Leukotriene receptor antagonists such as montelukast (Singulair) are sometimes used as either an alternative to inhaled corticosteroid inhalers in mild asthma or as an adjunct in more significant asthma.
Immunotherapy for Asthma
The most recent international guidelines recommend immunotherapy be considered for mild-moderate asthmatics sensitised to dust mite. In this cohort of asthma patients immunotherapy may significantly reduce symptoms and medication requirements. It is typically most effective in patients under the age of thirty and it is usually very well tolerated.
Airborne Allergies and Asthma
Does treating Allergic Rhinitis improve Asthma control?
Chronic asthmatics commonly suffer from allergies to airborne allergens such as House Dust Mite, Pollen, Animal Dander and mould spores. In fact, 90% of asthmatics have allergic rhinitis and 30-40% of those with allergic rhinitis have asthma. This causes inflammation and mucosal swelling within the upper airways of the nose and sinuses which can be detrimental to the control of asthmatic symptoms.
The treatment of nasal inflammation in asthmatics has been shown to improve outcomes. This highlights the importance of assessing for both asthma and rhinitis in these patients for asthmatics with allergic rhinitis. A ‘united airways disease' approach to management is the more favoured approach in recent years. Management should include avoidance measures of the particular allergic trigger and treatment of their nasal symptoms and underlying allergy.
The impact of Hay Fever on Asthma
Asthma sufferers with pollen sensitivity may have noticed that their asthmatic symptoms can substantially worsen during hay fever season. This is not surprising as pollen that enters the sensitive and reactive airways of asthmatics will irritate and precipitate an allergic response in the lungs just as it does in the nose, eyes and skin. If the pollen levels are sufficiently high an asthma attack can be triggered in susceptible individuals.
In addition to pollen directly interacting with the lower airways of the lungs, there is strong clinical evidence that poorly controlled allergic rhinitis worsens asthmatic symptoms. Propagation of inflammation from the upper airways to the lower airways occurs both via postnasal secretions and the systemic circulation.
This makes it particularly important to manage hay fever and rhinitis symptoms in those who also have asthma. This results in better outcomes for both conditions. Additional options for hay fever treatment are now available such as desensitisation immunotherapy to pollen and Rhinolight UV endonasal phototherapy.
The impact of House Dust Mite allergy on Asthma
Asthmatic patients and the parents of asthmatic children often comment that their symptoms worsen in 'dusty environments' such as the houses of some friends or family and dusty settings such as building sites. The dust found in the air at a building site consists of irritant particles so it is not surprising that the sensitive and reactive airways of asthmatics are triggered in these settings. However, house dust mite allergen found in high quantities in household environments will also act as a potent trigger in asthmatics with house dust mite allergy.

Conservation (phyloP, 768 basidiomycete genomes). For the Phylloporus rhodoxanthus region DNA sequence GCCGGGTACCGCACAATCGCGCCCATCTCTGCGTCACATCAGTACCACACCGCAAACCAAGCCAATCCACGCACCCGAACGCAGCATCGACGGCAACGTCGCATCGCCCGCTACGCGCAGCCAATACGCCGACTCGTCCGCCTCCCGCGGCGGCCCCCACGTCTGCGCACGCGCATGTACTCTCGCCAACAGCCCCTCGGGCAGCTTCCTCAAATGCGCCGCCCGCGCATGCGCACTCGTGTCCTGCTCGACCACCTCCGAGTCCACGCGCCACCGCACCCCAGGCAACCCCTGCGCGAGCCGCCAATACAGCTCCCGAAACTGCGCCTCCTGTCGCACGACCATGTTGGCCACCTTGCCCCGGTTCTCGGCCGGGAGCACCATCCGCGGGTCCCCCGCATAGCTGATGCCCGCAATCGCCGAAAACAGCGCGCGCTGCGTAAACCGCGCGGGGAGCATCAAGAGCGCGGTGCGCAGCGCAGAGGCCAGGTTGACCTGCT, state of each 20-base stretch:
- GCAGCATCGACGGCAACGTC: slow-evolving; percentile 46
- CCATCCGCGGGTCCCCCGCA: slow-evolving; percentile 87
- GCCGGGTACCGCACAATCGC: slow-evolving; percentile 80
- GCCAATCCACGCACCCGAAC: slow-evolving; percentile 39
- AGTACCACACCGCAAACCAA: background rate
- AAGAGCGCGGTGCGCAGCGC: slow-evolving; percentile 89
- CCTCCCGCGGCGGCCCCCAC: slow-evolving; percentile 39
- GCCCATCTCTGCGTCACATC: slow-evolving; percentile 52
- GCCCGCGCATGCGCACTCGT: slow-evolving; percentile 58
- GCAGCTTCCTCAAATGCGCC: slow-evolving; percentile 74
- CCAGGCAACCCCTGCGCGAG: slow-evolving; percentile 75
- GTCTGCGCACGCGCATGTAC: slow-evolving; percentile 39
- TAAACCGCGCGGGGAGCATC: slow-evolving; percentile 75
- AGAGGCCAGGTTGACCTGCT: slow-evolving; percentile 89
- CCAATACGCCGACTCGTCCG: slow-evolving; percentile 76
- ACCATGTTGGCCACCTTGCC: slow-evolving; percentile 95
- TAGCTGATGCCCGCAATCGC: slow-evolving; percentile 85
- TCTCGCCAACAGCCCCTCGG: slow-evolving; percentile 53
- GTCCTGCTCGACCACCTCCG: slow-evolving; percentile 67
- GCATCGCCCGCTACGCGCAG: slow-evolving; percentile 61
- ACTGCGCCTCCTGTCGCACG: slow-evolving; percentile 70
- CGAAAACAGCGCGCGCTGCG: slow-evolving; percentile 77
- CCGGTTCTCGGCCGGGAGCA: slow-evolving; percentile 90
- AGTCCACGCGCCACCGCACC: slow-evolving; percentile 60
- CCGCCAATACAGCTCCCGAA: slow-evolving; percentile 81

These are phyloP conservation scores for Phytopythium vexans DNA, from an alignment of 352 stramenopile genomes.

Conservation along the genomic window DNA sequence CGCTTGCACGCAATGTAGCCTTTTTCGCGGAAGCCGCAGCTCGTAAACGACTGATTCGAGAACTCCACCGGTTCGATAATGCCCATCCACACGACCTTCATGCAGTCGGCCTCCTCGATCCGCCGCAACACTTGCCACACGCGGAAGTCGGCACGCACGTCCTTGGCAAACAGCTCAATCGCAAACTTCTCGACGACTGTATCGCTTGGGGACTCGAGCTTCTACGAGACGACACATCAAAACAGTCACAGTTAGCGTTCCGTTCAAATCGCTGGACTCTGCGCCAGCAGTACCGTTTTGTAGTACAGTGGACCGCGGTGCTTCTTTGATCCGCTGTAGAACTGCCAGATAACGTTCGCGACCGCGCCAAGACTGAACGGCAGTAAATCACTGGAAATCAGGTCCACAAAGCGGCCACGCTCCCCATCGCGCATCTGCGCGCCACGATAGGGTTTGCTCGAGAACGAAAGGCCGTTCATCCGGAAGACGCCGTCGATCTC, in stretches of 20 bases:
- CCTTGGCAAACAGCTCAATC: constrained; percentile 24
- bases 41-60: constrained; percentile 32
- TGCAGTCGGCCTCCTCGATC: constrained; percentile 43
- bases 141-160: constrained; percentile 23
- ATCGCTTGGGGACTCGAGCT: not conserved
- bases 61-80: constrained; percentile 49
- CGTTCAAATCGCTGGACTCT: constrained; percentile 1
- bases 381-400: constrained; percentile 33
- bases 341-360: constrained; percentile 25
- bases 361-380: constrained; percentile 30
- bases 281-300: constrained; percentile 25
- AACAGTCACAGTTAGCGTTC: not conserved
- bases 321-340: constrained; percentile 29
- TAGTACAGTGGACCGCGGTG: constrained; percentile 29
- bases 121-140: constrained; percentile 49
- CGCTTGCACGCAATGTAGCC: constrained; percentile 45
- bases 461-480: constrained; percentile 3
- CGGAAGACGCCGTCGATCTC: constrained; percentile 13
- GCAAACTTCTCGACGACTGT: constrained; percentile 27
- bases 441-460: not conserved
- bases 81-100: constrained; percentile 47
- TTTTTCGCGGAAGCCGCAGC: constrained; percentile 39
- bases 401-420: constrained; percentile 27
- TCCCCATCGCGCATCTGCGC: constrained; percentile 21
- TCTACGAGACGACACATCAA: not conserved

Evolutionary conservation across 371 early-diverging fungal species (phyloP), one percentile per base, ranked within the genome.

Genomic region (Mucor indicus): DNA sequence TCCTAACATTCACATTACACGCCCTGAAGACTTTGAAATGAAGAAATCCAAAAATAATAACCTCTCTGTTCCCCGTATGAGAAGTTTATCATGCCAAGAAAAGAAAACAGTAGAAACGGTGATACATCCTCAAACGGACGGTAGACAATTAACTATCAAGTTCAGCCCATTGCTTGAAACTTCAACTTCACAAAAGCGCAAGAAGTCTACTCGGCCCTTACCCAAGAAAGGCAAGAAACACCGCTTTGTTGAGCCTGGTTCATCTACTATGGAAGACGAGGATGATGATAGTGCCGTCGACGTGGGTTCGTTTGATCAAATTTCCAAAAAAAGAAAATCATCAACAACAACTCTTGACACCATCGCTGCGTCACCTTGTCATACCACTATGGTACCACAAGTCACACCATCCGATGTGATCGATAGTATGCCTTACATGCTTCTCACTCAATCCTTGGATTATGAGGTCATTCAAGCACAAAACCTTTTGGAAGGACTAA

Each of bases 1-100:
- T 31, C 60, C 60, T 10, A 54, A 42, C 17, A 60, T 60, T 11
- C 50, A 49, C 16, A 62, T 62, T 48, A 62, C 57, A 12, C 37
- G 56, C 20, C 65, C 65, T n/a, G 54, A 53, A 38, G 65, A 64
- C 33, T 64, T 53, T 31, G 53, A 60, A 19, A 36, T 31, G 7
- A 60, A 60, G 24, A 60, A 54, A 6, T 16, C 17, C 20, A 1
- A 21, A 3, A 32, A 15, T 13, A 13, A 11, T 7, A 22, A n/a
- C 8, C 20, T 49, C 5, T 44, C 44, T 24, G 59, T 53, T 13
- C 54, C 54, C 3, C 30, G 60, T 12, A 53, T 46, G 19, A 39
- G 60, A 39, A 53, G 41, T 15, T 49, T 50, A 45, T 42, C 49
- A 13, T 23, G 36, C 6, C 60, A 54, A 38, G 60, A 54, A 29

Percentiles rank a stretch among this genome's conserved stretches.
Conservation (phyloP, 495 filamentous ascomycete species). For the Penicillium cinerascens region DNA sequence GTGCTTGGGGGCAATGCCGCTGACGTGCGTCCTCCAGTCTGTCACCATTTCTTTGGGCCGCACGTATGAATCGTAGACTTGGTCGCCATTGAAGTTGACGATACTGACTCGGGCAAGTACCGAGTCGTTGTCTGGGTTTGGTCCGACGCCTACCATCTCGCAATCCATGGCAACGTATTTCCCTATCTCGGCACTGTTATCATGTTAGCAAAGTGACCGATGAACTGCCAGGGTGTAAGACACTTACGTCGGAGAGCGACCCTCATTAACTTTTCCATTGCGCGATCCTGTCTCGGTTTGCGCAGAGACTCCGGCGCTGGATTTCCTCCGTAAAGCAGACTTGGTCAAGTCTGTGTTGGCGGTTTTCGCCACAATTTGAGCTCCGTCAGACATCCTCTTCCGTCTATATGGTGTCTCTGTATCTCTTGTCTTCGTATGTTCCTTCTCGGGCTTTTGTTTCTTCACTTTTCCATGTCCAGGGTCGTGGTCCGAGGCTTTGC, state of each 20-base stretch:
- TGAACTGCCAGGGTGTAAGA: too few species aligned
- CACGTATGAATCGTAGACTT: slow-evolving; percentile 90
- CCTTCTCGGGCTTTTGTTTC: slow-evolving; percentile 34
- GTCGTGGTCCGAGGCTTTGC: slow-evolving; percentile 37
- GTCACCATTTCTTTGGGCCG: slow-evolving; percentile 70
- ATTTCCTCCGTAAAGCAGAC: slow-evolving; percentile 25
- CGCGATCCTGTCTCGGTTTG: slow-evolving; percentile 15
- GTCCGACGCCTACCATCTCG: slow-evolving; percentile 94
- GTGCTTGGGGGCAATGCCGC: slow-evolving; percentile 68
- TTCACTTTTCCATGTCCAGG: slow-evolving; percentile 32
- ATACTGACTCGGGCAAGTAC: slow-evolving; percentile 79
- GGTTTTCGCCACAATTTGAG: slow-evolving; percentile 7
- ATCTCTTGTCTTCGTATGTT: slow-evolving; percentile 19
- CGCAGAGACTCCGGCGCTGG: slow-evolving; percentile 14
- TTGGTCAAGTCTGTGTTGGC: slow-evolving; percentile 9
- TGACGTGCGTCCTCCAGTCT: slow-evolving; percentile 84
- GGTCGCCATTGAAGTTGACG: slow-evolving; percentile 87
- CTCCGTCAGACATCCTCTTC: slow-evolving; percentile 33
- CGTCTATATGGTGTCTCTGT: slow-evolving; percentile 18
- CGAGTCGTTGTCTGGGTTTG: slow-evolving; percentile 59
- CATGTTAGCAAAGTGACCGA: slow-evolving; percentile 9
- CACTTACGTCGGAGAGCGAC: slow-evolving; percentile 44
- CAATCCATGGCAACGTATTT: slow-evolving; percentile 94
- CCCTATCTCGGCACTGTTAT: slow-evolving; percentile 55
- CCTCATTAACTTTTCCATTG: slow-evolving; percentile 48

Dust mite allergen directly interacts with the lower airways to trigger asthmatic symptoms. It also causes inflammation and swelling of the upper airways of the nose and sinuses which also contributes to the exacerbation of asthmatic symptoms. Propagation of inflammation from the upper airways to the lower airways occurs both via postnasal secretions and the systemic circulation. The immunological mechanism is illustrated in the graph below.
In these cases it is very important to minimise house dust mite exposure and to control upper airway symptoms in order to optimise asthma control. In patients with significant asthma associated with a coexisting house dust mite allergy, desensitisation immunotherapy to house dust mite can often be used to eliminate this allergy and improve asthma control.
Further Information for Health Professionals
Asthma Treatment Guidelines for Health Professionals
A stepwise treatment is recommended for asthma as shown below in the GINA guideline illustration. All patients should be given a salbutamol SABA reliever for rapid symptomatic relief.
Step 1: A combination ICS-formoterol inhaler (eg Symbicort) taken as required is now first line.
Step 2: If symptoms persist continue ICS-LABA PRN or increase to daily low dose ICS. Alternatively use LTRA.
Step 3: Increase to daily low dose ICS-LABA. Alternatively use medium dose ICS alone or low dose ICS + LTRA.